O Radiant Dawn, splendor of eternal light, and sun of justice: Come, shine on those who dwell in darkness and the shadow of death.
--Antiphon for Vespers, Dec. 21
Today is the feast of St. Peter Canisius, the first Dutchman to enter the Society of Jesus and its first best-selling author.
Unlike the Protestants who began producing catechisms and bibles in the vernacular soon after the invention of the printing press, Catholics were slow to take advantage of the new technology. But with Canisius's catechism, the light began to dawn.
"In April 1555, Dutch Jesuit Peter Canisius's famous catechism was published in Vienna at the request of King Ferdinand of Austria. The book became one of the most successful religious bestsellers in Church history, and it was the most frequently issued publication by a Dutch author ever: 1,075 different editions in 26 different languages."
-- Scroll down half way to see pages of the catechism.
In addition to writing, Canisius "saw the uniqueness in the process of 'conversation,' dialogue and interaction with others directed totally toward their edification and salvation, and in the many forms of preaching and teaching".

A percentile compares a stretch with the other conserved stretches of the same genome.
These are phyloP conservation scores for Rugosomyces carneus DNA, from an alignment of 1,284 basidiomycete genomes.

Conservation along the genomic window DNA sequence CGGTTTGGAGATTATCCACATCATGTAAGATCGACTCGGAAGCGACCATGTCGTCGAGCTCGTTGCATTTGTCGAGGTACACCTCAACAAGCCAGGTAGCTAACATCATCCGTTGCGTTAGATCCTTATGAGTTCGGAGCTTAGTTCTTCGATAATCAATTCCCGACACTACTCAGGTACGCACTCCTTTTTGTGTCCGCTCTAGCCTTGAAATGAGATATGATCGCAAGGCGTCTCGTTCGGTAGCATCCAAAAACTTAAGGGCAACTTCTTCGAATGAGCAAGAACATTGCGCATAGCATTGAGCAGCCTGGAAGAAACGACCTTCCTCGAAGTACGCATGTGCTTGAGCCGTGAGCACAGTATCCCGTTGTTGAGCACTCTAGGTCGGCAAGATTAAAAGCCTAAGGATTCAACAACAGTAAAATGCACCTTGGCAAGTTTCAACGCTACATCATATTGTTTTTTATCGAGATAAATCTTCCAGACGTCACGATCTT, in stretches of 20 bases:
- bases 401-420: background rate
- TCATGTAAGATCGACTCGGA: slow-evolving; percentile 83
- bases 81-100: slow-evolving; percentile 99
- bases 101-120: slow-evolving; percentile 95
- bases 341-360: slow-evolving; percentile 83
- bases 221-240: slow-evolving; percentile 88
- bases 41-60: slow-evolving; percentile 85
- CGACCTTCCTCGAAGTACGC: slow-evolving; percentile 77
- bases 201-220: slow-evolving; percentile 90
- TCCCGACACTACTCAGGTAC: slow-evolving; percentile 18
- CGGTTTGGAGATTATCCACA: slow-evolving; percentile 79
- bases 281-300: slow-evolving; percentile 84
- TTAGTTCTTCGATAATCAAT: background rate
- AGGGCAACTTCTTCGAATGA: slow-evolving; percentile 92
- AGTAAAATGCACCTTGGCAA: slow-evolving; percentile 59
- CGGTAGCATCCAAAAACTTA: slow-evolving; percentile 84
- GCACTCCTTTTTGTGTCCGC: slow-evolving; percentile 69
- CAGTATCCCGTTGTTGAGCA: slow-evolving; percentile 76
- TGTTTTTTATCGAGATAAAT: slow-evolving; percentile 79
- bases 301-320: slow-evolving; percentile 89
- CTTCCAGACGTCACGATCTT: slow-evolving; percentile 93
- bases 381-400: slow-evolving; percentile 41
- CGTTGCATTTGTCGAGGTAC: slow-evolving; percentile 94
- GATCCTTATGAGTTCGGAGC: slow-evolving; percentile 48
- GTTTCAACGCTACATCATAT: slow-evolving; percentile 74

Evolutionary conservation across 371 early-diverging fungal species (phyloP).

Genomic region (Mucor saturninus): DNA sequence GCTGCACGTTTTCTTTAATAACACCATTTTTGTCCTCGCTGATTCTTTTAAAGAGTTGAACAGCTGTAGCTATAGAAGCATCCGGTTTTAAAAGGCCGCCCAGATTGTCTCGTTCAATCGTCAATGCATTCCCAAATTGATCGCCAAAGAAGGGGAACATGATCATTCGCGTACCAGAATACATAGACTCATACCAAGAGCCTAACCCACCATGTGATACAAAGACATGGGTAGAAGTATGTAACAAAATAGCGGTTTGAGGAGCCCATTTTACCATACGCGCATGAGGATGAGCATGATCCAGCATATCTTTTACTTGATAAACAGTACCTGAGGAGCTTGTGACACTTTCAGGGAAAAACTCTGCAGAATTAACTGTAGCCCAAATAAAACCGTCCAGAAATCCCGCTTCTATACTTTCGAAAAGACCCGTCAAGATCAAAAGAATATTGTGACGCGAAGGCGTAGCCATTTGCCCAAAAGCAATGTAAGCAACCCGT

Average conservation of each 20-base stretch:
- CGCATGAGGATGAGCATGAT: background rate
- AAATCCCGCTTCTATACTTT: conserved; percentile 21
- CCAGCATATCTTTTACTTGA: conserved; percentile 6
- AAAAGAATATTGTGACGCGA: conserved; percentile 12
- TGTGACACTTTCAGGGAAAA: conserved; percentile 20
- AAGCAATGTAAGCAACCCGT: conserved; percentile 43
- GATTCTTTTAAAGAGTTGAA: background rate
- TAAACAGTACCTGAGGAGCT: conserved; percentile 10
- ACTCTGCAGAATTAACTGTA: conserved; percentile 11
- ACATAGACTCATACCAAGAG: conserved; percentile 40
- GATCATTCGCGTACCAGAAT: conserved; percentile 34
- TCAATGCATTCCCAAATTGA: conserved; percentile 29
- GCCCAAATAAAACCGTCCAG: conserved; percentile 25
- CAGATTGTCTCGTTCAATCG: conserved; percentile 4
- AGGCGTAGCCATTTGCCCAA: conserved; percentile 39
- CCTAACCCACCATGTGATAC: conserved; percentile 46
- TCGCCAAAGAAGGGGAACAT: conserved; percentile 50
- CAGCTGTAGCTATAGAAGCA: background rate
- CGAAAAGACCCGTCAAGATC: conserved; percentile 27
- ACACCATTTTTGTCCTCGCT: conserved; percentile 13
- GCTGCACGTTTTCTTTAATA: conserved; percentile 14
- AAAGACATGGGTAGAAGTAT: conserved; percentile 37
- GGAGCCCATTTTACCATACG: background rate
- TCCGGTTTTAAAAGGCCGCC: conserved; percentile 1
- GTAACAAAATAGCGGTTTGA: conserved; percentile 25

--Fr. Jos Vercruysse, S.J.
A search of John W. O'Malley's "masterly account" of The First Jesuits, published by Harvard University Press in 1995, brings up 70 results for "Canisius", including his opinion of the Index of Forbidden Books: "intolerable" and a "scandal".
Fr. O'Malley describes the first Jesuits' "missions to the countryside", "the most distinctive pastoral strategies devised in Catholicism in the early modern period".
They visited villages to preach, to march with the children "singing catechism", to hear confessions, to found or reactivate confraternities, and to choose a man who could read. They "gave him the catechism book, and then instructed him on how to teach it". Then they moved on to the next village. Spain first, then Italy. In Bavaria, at the request of the duke, Peter Canisius sent preachers to counter the Lutherans and strengthen the Catholics.
Fr. John A. Hardon, in his list of features of St. Peter Canisius's spiritual life, emphasizes the incessant hard work. "He wrote many books, a manual for Catholics, a martyrology, a breviary. The last eight years, his hands were paralyzed, but not his mouth; for the last eight years he kept dictating until a few weeks before he died, he lost his voice. He stopped writing when he couldn't speak any more." Peter Canisius, who lived from 1521 until 1597, is "the longest lived Jesuit ever who became a saint".
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